Article reproduced here with kind permission of the author
It is that time of the year when we dedicate 16 days to remind the world of the endless need to eliminate violence against women.
November 25 is the International Day for the elimination of violence against women. In Uganda various organisations have done a good job using different media to pass the message that ought to be the everyday message to the population.
Tweetups, SMS campaigns, radio talkshows are all on to get Ugandans to understand that violence against a woman is violence against humanity too! That you can judge a society by the way it treats its women.
A week before November 25th, I read a thread on Facebook group that I am part of. It was about a female journalist from Bukedde who had died during childbirth.
We didn’t discuss much. It was just condolence messages although I felt this was time for us to reflect how close issues we cover are to our own lives. In Uganda everyday 16 mothers die due to childbirth. This is due to complications that could be prevented. In many ways maternal health is a social justice issue.
Just as this news was sinking in, another disturbing post came up. A female journalist had committed suicide. Moreen Ndagire, whom I didn’t know personally, was a Sub-editor at a Red Pepper, a leading tabloid in Uganda. At the age of 24, she had achieved quite a lot that not many youth can do in this country with a high unemployment rate.
The report said that Ndagire had committed suicide after she was gangraped. The rape took place in August, there’s not much detail of where but this devastation had sent Ndagire to immediately turn to attempt to take her life.
As the Observer reports, Ndagire was saved by relatives and then later came back to work. What was disturbing in this report is that a colleague at work even joked about the rape to Ndagire. When I tweeted about this story some people were quick to say that the use of ‘Kulika agasajja’ by a male colleague to Ndagire shouldn’t be taken as an abuse, that it wasn’t said in bad faith. However I wonder what sort of human finds it fitting to publically, in a newsroom, congratulate a girl for a surviving a rape. To me, this is unacceptable and horrific that even at work places women have no support and protection.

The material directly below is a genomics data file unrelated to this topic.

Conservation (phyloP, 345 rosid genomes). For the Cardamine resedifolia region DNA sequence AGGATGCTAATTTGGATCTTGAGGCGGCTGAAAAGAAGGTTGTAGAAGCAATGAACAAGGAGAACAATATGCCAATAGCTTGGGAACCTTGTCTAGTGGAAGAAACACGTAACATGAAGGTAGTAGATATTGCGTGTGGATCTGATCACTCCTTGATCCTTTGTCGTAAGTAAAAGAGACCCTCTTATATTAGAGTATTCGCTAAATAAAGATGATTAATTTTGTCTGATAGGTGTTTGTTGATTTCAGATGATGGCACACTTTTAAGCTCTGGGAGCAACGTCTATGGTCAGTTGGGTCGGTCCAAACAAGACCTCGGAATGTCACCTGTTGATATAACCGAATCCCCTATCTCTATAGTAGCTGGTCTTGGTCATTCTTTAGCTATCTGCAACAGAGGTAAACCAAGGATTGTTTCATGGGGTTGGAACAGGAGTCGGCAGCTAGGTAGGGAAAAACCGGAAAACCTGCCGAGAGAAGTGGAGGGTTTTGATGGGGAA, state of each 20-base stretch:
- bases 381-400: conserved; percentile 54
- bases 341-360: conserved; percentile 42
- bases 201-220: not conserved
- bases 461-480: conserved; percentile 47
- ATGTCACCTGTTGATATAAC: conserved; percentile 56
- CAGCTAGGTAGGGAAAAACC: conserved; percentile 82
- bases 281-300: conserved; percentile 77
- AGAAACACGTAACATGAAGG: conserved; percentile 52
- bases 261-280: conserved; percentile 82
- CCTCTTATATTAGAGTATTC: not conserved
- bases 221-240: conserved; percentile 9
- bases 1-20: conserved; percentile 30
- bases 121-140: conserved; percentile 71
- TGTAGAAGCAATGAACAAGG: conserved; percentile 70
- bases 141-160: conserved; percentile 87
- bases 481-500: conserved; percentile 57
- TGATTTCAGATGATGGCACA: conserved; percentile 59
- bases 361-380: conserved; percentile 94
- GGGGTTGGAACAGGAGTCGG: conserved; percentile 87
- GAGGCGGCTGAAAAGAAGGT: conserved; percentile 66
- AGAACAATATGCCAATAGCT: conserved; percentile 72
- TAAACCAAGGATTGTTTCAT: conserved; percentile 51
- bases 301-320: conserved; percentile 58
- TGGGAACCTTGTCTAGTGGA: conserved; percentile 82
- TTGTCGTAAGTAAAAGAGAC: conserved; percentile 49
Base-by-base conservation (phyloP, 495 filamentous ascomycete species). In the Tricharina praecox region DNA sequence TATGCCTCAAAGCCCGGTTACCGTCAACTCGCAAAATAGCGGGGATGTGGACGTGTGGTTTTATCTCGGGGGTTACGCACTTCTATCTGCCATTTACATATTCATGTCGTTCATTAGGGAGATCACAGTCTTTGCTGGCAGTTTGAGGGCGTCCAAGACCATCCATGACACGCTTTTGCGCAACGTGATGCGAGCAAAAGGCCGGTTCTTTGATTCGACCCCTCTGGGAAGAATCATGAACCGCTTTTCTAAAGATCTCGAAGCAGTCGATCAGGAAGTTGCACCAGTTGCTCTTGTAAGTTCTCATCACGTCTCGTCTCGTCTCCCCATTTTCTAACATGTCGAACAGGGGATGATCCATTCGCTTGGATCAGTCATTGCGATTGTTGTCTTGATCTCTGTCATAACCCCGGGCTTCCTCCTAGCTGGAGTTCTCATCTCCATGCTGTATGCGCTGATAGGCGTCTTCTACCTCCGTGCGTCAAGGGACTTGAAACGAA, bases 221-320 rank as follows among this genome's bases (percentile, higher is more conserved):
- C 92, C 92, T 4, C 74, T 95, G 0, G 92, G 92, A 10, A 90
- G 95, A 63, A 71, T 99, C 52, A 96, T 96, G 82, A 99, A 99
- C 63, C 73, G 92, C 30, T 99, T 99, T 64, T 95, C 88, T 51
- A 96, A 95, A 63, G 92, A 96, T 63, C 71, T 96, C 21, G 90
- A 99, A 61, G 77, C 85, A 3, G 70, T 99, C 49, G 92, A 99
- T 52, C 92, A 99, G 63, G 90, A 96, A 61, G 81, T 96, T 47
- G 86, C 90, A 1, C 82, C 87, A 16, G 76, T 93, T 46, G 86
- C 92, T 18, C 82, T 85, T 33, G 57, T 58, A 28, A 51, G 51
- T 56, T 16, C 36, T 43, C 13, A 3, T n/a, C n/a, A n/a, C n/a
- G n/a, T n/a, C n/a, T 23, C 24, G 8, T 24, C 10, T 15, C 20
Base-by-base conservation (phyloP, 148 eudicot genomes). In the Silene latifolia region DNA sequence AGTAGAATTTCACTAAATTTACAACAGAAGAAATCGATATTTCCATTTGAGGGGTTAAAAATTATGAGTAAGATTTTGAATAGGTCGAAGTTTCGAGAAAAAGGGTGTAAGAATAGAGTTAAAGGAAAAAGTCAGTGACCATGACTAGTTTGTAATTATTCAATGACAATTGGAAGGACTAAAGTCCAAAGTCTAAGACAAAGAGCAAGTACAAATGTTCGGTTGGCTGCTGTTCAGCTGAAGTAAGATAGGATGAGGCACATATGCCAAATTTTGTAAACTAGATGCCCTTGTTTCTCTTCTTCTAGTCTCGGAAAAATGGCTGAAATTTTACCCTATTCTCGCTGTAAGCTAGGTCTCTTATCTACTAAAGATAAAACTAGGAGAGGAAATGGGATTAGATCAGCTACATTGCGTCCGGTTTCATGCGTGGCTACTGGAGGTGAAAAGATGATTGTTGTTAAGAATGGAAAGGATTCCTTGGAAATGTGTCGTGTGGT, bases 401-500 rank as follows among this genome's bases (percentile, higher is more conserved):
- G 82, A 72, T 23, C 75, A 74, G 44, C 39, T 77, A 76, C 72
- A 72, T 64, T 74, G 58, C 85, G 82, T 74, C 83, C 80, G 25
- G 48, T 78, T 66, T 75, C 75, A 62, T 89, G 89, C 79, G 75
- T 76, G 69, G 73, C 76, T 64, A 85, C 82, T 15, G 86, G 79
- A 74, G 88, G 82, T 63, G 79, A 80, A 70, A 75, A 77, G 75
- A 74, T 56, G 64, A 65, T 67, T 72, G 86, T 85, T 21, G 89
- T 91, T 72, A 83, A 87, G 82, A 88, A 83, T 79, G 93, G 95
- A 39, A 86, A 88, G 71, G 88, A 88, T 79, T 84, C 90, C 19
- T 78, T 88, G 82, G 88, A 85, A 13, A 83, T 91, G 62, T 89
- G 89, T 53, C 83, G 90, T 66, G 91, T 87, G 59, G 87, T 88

Ndagire walked out of her office and she returned and tried to work again the next day. According to the Observer report, the Human Resource manager at Red Pepper doesn’t seem to concern herself with what an employee had faced. To her she seemed to work fine and she says they know little about her death.
Ndagire’s story is not just one; it is that of very many women who have faced rape, are abandoned by loved ones and have no fall back place much among their peers.
Rape victims in Uganda find another harrowing process trying to get an offender prosecuted. In fact most rapes in Uganda go unreported.
Related Article: Uganda's forgotten victims of war rape
Even in the press report, it is not clear if there was an investigation to find the perpetrators of this crime that robbed Ndagire of her dignity and life.
After a few tweets I wondered what could be done, for we shouldn’t let this young soul die in vain.
I contacted a friend, a lawyer and these were the suggestions.
“I think the matter can be followed up from the police side to see if we can see what the police have done, any arrests and investigations. If nothing has been done (like I highly suspect), we can see how to raise this as a case of negligence and call the police to act. I am surprised and shocked that it is not featuring anywhere in the 16 days of activism and I am close to pointing fingers on why? Where is Fida, Uwonet and the numerous women organizations in this country? What are they doing about it? Can they do anything about it? Can they hire private investigators to get evidence?"
For now ,if you are on twitter you can help send the message that a rape of a woman should not go without justice being sought.
Rosebell Kagumire is a Ugandan multimedia journalist working on media, women, peace and conflict issues. She currently works with Isis-Women’s International Cross Cultural Exchange (Isis-WICCE) and contributes articles to Inter Press Service (IPS Africa).
Rosebell's work on peace and security was recognised at the 2008 Ugandan Investigative Journalism Awards hosted by Makerere University Department of Mass Communication. Her blog won the first African journalist blogging awards hosted by Panos West Africa in 2009 and the 2010 VOICE blogging fellowship by Oxfam GB.